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Friday, September 5, 2008
Preseason All-AFC East defense

Posted by's Tim Graham

On Thursday, I posted my inaugural preseason All-AFC East offense.

Here's the defensive unit. Since the Miami Dolphins, New England Patriots and New York Jets run 3-4 schemes, that's the lineup I filled out.

Special teams will be unveiled Saturday.

LEFT DEFENSIVE END: Ty Warren, Patriots.

The only member of the Patriots' D-line that hasn't been to the Pro Bowl might be its best. Teams actually have started to run away from Warren because they prefer to try Richard Seymour instead. That's saying something.

NOSE TACKLE: Vince Wilfork, Patriots.

This AFC East position is more loaded than any other. Every team has a stud, and three of them are new: Marcus Stroud (Bills), Kris Jenkins (Jets) and Jason Ferguson (Dolphins). So have fun with them, centers.

Wilfork remains the scariest. Jets C Nick Mangold and Dolphins C Samson Satele call Wilfork the best they've faced. Mangold admits he gets nervous when he faces Wilfork. Satele says Wilfork "can handle himself with three guys blocking him. If you have two 300-pound guys running after you and you can stone them in that hole, there's nothing more I can say. He's so quick, it's unbelievable."

RIGHT DEFENSIVE END: Aaron Schobel, Bills.

Seymour is everybody's default selection, but New England's five-time Pro Bowler played in only eight games last year. Besides, Schobel has done more with less. His 52 sacks since 2003 are second only to Jason Taylor's 59. Schobel went to his second Pro Bowl last year despite recording only 6.5 sacks because he often was double-teamed. He tied for fifth in the NFL with five forced fumbles (more than Seymour has in his career).

OUTSIDE LINEBACKERS: Mike Vrabel, Patriots, and Adalius Thomas, Patriots.

The AFC East's most experienced position is led by Vrabel, who is coming off the finest campaign of his career. He recorded 12.5 sacks and forced four fumbles. His bookend is coming off a disappointing overall first season for the Patriots, but Thomas came on strong down the homestretch and in the postseason, reminding the Patriots why they signed him after a stellar run in Baltimore. Calvin Pace? He's on the verge of becoming special. Joey Porter? He looks ragged.

INSIDE LINEBACKERS: David Harris, Jets, and Channing Crowder, Dolphins.

Here's a position that's skewing young. Based on reputation, Tedy Bruschi would be named above, but he's on the downside. Harris last year led the Jets with 117 tackles as a rookie. Crowder served with distinction as Zach Thomas' understudy for three years. Now the Dolphins defense is Crowder's to take over. Look out for Bills sophomore Paul Posluszny. The former Butkus Award winner sometimes is forgotten because he suffered a broken forearm in his third NFL game.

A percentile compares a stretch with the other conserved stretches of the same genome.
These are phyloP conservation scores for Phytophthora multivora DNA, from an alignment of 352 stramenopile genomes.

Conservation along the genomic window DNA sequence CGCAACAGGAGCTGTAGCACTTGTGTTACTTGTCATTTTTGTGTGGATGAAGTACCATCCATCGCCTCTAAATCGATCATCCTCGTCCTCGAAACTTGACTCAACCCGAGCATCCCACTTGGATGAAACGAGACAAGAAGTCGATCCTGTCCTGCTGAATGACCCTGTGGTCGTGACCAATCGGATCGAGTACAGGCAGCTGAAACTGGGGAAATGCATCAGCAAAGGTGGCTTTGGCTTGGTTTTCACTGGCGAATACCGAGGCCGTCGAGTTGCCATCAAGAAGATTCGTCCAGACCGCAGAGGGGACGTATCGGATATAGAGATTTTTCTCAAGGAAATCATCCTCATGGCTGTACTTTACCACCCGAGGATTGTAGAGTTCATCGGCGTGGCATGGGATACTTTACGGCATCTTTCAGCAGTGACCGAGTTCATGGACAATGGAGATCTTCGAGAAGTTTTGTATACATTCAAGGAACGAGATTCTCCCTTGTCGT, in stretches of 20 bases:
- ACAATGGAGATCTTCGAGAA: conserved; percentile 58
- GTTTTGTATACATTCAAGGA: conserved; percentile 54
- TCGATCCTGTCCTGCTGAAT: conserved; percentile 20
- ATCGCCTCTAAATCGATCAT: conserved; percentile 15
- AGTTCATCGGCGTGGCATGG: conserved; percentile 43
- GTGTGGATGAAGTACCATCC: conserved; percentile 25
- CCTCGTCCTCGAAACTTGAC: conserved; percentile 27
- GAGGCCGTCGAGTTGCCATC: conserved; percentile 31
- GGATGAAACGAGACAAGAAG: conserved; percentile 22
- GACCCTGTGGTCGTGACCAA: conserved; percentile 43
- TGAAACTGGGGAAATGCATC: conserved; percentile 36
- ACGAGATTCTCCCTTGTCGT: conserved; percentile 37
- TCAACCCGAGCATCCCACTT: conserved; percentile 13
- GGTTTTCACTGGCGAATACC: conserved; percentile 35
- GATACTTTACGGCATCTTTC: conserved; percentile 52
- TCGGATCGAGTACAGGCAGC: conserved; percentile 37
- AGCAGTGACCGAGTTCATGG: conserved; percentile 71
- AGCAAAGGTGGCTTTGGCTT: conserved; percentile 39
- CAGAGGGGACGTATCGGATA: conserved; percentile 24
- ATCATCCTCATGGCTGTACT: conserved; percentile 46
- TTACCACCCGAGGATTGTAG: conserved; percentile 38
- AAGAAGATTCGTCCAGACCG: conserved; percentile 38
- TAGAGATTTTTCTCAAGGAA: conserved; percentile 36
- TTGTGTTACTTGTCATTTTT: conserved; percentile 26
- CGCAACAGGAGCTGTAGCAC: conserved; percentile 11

LEFT CORNERBACK: Darrelle Revis, Jets.

Bills veteran Terrence McGee, also a Pro Bowl KR, makes this a close call. But Revis is on his way to greatness. Revis made an impact his rookie season. The 14th overall pick had a team-high 77 solo tackles (91 total), three interceptions and 13 passes defensed.

FREE SAFETY: Ko Simpson, Bills.

I stewed on this position the most because no one is convincing. James Sanders started 15 games last year, but the Patriots brought in aged warrior John Lynch late in camp -- not the greatest vote of confidence. Chris Crocker (Dolphins) was a mild surprise to win the job despite three seasons as a starter in Cleveland and Atlanta. Eric Smith (Jets) has four starts to his name in two seasons.

So we're going strictly on upside here, and Ko Simpson has more than the others. He had a sensational rookie season in 2006, but a leg injury in Week 1 prevented him from following up last year.

STRONG SAFETY: Kerry Rhodes, Jets.

There's heavy-duty talent at strong safety. Fifteen-year vet Rodney Harrison remains a fearsome hitter. Donte Whitner, entering his third year, is emerging as a total package. But Rhodes already has established himself as a stalwart by his fourth season. Rhodes has started all 48 games of his career, and many observers insist he should have played in at least one Pro Bowl by now. He has nine interceptions over the past two seasons.

RIGHT CORNERBACK: Ellis Hobbs, Patriots.

The competition looks scarce for Hobbs, who turned in a decent season last year opposite Pro Bowler Asante Samuel. Jabari Greer took over the starter's job last year and performed well, but the Bills felt compelled to draft three CBs and sign another through free agency.